We welcome the positive steps taken in a number of areas of the ESDP during the French presidency, in particular in capabilities and the launch of ESDP operations in Georgia and off the coast of Somalia. All those initiatives reflect Government policy. The UK has long pushed for capability development and for smart spending to ensure that the EU has the capabilities it needs, while not duplicating those it has access to through NATO and other multinational actors. Those priorities are reflected in the capabilities declaration annexe of the December 2007 French presidency conclusion.
The steps taken under the French presidency, and which continue under the Czechs, for capability development through a series of voluntary initiatives aimed at filling gaps in EU military capabilities are important in building a more effective ESDP. Civilian capabilities will come under the spotlight increasingly in the coming months, with the Swedes planning to make them a central part of their presidency. We welcome the establishment of a joint civilian-military strategic-level planning structure under the French presidency to ensure greater coherence between the EU institutions, civilian and military planners, the EU and NATO.
The rapid deployment of the EU monitoring mission in Georgia to back up the agreement of 12 August was a significant achievement and led to the initial withdrawal of Russian forces after the Georgia conflict. Getting monitors on the ground within three weeks of the mandate being agreed demonstrated what the ESDP can do if the political will is there.
On the military side, Operation Atalanta is now operating from the Northwood headquarters under the command of Rear-Admiral Phil Jones. Since the beginning of the European Union operation in December 2008, only one merchant vessel registered with the maritime security centre in the horn of Africa and operating in the wider gulf of Aden region has been seized by pirates.
Today, we will discuss the review on the implementation of the 2003 European security strategy. The review provides a helpful assessment of the EU’s progress in tackling key security and defence threats over the past five years. In the drafting of the review, we were successful in securing references to key UK priorities, such as the implications of climate change for security, energy security and the responsibility of states to protect their populations. The Government agree with the key conclusions that Europe needs to be more active, capable and coherent to meet current and future security challenges. The security strategy and review form a framework under which EU actions in the external field should be taken forward.
Secondly, the ESC expressed interest in the ESDP mission evaluation process, which, as I stated in my letter of 22 January, we firmly support and pushed for. The road map for evaluation was agreed in October 2008 and is now being implemented. A “lessons learnt” paper has been completed on the mission to Georgia, and another such paper is under way for the missions to Guinea-Bissau and EULEX Kosovo, which will be drawn together in a report at the end of 2009. Although the reports will be internal documents for the EU, I understand that the work is of interest to the scrutiny Committees and the House, and I will undertake to keep them informed.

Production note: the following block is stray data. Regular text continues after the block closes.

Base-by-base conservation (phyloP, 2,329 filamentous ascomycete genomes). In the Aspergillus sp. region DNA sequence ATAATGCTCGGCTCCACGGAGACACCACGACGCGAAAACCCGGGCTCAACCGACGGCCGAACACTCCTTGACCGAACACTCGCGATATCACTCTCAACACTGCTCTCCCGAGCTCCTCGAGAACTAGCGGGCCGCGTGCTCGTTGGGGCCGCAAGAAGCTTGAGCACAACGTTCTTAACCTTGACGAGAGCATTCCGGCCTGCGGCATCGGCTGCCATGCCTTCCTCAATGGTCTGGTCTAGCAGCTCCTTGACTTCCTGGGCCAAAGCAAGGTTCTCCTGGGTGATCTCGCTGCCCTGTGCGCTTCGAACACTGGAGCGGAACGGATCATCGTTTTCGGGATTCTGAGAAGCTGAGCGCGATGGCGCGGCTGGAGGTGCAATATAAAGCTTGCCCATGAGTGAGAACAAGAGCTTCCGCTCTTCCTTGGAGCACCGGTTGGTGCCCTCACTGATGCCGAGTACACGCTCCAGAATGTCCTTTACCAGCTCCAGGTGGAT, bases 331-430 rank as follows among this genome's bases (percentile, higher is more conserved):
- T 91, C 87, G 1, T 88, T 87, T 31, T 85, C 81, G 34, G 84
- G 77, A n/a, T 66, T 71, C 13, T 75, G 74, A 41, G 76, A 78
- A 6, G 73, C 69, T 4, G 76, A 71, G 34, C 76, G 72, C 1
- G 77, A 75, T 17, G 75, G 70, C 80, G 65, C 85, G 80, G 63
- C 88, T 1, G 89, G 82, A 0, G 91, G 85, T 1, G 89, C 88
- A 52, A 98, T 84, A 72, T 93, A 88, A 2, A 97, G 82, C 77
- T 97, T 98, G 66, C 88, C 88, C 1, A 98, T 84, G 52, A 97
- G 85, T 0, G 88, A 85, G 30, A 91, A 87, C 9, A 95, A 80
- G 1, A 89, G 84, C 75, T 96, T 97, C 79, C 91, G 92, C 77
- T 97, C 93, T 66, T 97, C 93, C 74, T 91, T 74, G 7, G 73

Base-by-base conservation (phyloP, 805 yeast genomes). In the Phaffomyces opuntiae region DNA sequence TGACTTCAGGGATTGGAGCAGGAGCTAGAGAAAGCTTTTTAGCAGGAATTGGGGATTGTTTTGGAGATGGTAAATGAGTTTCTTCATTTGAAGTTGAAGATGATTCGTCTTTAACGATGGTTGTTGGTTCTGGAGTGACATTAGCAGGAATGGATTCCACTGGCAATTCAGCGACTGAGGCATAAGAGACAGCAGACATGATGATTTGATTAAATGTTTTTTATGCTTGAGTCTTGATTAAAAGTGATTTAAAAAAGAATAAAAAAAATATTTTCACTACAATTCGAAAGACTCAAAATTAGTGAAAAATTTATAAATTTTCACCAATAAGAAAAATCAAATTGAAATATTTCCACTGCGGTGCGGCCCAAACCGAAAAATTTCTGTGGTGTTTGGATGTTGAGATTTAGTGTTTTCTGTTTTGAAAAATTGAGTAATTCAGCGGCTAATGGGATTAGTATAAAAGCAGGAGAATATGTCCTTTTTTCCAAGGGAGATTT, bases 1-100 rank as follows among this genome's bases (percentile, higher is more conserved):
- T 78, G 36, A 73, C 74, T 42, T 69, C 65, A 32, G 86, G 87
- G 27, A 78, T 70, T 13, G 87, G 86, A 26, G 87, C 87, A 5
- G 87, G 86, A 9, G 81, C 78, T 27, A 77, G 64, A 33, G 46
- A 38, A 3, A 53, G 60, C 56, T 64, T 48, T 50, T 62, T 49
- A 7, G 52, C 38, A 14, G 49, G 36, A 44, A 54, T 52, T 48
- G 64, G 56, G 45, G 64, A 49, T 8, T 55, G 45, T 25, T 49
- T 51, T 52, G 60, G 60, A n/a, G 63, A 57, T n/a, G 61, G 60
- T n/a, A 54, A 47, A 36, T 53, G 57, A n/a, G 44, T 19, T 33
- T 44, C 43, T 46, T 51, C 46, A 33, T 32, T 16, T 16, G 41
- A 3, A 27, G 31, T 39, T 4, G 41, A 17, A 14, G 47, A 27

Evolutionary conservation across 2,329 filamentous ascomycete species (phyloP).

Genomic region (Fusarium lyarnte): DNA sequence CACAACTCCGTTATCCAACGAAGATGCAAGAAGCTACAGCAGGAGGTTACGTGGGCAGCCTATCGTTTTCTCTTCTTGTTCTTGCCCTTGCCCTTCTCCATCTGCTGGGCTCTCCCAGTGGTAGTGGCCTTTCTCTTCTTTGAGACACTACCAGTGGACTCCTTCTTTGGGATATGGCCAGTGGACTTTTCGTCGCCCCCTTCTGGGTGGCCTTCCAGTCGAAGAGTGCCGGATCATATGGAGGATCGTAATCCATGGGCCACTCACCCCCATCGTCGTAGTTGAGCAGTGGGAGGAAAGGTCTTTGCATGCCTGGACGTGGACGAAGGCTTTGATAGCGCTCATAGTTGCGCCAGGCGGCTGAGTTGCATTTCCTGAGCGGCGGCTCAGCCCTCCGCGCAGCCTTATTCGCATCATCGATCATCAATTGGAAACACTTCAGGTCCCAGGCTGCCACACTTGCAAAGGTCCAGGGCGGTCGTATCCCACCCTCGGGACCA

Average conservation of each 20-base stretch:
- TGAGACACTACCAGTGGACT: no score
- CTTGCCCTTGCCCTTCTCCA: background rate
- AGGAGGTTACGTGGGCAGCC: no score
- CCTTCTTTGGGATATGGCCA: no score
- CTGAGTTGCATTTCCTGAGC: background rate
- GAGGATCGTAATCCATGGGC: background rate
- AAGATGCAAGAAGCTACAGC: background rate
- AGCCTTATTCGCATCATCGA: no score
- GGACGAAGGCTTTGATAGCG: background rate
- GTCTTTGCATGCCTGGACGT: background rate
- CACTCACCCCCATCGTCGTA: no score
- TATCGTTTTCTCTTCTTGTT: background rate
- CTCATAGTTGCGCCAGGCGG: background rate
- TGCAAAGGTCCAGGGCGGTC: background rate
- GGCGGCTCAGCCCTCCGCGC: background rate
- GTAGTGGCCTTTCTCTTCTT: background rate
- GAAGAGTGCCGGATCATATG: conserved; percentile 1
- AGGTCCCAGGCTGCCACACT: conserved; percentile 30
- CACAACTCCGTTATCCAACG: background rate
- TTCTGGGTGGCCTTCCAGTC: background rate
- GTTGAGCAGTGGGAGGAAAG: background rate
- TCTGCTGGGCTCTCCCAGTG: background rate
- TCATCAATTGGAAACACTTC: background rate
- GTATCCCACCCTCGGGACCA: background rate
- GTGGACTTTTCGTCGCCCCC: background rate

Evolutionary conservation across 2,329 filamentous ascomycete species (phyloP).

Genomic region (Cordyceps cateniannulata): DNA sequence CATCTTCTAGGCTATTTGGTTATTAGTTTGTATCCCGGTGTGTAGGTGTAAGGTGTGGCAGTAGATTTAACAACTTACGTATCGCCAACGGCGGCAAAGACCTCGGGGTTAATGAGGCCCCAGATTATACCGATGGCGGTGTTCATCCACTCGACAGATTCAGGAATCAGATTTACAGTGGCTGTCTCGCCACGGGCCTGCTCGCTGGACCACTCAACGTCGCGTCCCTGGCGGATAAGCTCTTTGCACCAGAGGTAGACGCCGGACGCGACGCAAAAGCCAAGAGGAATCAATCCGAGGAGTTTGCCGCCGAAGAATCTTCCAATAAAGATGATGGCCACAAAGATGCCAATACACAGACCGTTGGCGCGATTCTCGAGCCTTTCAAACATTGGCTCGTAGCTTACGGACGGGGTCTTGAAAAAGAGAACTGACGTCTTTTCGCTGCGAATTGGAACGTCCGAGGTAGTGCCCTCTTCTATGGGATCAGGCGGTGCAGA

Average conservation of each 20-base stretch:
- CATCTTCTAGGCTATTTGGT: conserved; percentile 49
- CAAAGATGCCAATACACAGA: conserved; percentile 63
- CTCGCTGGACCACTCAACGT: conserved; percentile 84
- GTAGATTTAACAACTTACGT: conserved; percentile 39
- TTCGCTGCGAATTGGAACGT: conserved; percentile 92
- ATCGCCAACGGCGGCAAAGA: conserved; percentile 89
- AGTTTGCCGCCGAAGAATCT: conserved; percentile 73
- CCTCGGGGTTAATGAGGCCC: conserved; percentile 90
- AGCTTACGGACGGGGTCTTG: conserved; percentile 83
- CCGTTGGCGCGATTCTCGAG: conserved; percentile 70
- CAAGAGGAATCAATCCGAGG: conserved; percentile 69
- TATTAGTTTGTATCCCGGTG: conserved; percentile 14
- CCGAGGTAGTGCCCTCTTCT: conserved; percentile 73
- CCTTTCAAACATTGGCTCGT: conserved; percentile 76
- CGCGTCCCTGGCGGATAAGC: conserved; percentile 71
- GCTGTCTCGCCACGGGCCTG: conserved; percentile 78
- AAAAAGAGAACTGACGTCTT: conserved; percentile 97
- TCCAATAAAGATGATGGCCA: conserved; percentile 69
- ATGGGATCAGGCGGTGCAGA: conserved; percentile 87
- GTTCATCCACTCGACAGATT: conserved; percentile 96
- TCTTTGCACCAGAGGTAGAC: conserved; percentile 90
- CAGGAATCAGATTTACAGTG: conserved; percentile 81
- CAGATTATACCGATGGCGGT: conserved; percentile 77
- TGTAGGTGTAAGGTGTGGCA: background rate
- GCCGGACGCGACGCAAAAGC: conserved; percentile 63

Last week, the Foreign Secretary announced a reduction to the number of UK secondees to civilian ESDP missions for the next financial year. I reassure the Committee that that does not signal that the UK is pulling back its commitment from civilian ESDP; we are not pulling out completely from any mission in which we are currently involved. In the past, we have tended to provide highly skilled personnel who contribute strategically to mission success, and we will continue to do so. The reduction in the number of secondees does not alter the Government’s strong belief that the EU should use both its civilian and military tools to be a central player in international conflict resolution and prevention.
Finally, in response to the comments made on scrutiny, the processes for handling the parliamentary scrutiny of documents was discussed at some length at the evidence session on 4 February. I will, however, offer a further explanation with reference to the documents under discussion. The review of the European security strategy was endorsed by the Council as part of the presidency conclusions at the December European Council. The Government believe that draft Council conclusions are not subject to scrutiny. As I indicated in my letter of 18 February, as soon as the Council conclusions and the accompanying review and declarations were available in final form, they were deposited with Parliament. I will continue to work with the ESC to overcome differences in relation to the scrutiny process.
The Chairman: We now have until 5.30 pm for questions to the Minister. I remind the Committee that questions should be brief and that supplementary questions are allowed subject to my discretion.
Mr. Mark Francois (Rayleigh) (Con): Thank you, Mr. Illsley, and I welcome you to the Chair; I look forward, as I am sure do my colleagues on the Committee, to serving under your chairmanship. I also thank the hon. Member for West Bromwich, West for introducing the debate on behalf of the ESC.
The ESC report heads the bundle of documents before us. The 2003 European security strategy was controversial owing to a lack of parliamentary scrutiny, and the ESC made plain to the Government that it wanted to see the latest strategy in good time. The ESC’s report, however, states that
“the Minister still does not refer to, let alone explain, her failure to deposit the ESS prior to adoption, despite the Committee’s clearly expressed request for this to be done, or why she felt unable to share with the Committee any of the thinking that has now produced these important statements of future policy.”
It goes on to criticise her further. Will she give a clearer explanation than that just given as to why those documents were not deposited in good time to allow the ESC to look at them? Her attempt to address that earlier was rather weak.
Contents Continue
House of Commons 
home page Parliament home page House of 
Lords home page search page enquiries ordering index

©Parliamentary copyright 2009
Prepared 31 March 2009